Second, many businesses will not regain the same vigor because they are dependent on strong consumer demand. Inevitably, some Americans will remain unemployed longer than others. Those who go back to work quickly are still likely to emerge from their experience of sheltering at home with less ability to resume spending at the same levels. Large numbers of households are falling behind on major debt obligations, such as rent or mortgage payments, auto loans, and credit card bills. Even those who return to pre-crisis jobs will have to cope with the burden of this overhanging debt, which will constrain their discretionary spending for months or even years to come.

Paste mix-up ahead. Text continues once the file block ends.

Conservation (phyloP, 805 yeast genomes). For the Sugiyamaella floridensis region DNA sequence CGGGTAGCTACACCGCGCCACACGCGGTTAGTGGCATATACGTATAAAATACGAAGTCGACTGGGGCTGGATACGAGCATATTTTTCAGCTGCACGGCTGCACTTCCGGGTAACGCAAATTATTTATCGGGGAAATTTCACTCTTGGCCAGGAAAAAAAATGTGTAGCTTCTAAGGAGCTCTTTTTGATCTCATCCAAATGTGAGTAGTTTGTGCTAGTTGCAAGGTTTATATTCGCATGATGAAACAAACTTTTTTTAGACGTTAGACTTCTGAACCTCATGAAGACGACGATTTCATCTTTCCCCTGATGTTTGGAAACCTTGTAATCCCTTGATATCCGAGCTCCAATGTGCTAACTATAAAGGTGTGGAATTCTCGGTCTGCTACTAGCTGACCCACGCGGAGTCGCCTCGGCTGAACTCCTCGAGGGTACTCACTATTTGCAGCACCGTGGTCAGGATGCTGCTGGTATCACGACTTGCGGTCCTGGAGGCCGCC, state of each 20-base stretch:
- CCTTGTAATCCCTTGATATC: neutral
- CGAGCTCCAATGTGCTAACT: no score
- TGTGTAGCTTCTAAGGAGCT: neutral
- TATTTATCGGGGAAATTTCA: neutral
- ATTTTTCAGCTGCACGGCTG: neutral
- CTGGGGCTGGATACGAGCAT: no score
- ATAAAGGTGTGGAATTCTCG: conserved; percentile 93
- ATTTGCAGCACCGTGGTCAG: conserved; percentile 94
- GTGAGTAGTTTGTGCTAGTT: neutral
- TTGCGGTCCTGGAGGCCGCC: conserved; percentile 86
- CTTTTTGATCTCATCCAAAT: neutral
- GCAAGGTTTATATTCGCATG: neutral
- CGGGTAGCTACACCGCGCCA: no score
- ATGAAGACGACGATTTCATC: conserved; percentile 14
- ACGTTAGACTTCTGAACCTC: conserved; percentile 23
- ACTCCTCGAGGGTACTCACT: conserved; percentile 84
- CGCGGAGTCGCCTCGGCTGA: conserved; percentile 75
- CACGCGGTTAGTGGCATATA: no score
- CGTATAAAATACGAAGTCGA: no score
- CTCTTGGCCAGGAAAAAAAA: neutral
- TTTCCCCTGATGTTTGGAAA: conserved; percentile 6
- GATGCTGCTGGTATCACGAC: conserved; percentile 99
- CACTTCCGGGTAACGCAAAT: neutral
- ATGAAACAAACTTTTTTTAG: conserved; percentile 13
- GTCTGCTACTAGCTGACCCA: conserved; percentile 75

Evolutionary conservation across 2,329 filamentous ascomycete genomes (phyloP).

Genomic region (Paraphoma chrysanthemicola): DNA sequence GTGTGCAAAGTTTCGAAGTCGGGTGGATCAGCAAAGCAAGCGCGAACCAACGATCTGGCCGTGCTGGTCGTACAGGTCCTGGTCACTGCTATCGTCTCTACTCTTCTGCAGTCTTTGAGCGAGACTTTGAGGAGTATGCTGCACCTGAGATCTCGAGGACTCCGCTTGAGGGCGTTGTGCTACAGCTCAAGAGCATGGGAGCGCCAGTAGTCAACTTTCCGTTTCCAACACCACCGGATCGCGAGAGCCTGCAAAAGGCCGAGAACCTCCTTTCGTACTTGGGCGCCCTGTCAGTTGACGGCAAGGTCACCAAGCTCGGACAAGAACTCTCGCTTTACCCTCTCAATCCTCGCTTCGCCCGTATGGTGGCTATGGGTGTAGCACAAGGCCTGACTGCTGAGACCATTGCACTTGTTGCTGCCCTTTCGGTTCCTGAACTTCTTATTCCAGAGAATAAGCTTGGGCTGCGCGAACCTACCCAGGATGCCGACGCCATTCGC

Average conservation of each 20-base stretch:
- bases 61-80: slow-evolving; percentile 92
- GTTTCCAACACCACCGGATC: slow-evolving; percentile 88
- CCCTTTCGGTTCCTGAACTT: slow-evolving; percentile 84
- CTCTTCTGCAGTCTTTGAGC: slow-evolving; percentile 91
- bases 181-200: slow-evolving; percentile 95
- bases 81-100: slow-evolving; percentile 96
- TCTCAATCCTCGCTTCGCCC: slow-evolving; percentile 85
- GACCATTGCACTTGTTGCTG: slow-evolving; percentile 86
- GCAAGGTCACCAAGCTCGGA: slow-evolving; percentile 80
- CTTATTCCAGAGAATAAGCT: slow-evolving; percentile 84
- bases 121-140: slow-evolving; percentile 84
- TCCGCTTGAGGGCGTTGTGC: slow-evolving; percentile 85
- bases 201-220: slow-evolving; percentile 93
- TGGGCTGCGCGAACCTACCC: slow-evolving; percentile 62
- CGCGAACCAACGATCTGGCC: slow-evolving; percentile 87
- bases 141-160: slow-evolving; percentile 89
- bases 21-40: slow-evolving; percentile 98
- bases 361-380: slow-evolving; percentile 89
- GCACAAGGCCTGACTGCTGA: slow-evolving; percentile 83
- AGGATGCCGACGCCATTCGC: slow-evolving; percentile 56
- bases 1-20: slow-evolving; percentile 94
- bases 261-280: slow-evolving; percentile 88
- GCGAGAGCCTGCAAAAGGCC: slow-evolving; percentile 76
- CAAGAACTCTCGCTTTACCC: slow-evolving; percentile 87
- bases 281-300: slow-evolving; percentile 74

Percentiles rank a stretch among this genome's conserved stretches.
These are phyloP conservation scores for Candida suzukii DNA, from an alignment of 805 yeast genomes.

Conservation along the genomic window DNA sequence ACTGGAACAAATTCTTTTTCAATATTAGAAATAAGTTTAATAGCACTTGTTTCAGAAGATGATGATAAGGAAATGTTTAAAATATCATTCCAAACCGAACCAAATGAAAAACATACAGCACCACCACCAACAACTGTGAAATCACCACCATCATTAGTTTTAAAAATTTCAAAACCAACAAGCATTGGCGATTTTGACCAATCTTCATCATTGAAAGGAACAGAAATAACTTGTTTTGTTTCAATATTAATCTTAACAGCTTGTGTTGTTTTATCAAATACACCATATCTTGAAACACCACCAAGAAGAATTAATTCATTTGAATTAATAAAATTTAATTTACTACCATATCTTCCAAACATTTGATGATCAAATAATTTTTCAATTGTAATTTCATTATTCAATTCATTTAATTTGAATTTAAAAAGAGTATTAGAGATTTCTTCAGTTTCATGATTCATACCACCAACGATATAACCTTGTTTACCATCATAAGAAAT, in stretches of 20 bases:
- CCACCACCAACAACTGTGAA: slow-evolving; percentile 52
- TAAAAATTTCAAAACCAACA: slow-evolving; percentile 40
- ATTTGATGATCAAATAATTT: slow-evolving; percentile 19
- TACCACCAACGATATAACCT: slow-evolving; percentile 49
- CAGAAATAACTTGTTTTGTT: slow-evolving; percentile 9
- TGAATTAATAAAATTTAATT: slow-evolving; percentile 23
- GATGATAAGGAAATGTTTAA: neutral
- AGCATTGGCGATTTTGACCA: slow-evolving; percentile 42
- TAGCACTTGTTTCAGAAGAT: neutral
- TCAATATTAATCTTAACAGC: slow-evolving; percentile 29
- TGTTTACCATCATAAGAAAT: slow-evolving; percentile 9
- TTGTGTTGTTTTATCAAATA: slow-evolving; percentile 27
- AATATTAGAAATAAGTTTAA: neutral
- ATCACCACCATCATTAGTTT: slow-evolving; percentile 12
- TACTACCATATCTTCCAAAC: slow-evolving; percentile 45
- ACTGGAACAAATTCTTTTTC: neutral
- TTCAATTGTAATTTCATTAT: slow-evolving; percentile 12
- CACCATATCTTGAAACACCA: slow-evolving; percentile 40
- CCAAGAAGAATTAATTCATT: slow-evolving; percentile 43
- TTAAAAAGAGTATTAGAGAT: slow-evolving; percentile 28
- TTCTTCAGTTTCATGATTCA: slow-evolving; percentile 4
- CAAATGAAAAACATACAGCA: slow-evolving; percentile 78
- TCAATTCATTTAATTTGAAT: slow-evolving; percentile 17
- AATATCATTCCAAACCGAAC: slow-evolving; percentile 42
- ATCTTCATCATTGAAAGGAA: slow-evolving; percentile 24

Third, the wrenching experience of the covid-19 pandemic is likely to change many consumers’ behavior. As happened in the Great Depression, this crisis has reminded people of the fragility of their financial situations, making them more cautious about borrowing and spending. Social changes, too, are likely to linger. Until people feel sure about an effective vaccine and manageable treatment for the virus, they may be reluctant to travel or even to circulate as widely as they used to, producing lower levels of economic activity overall.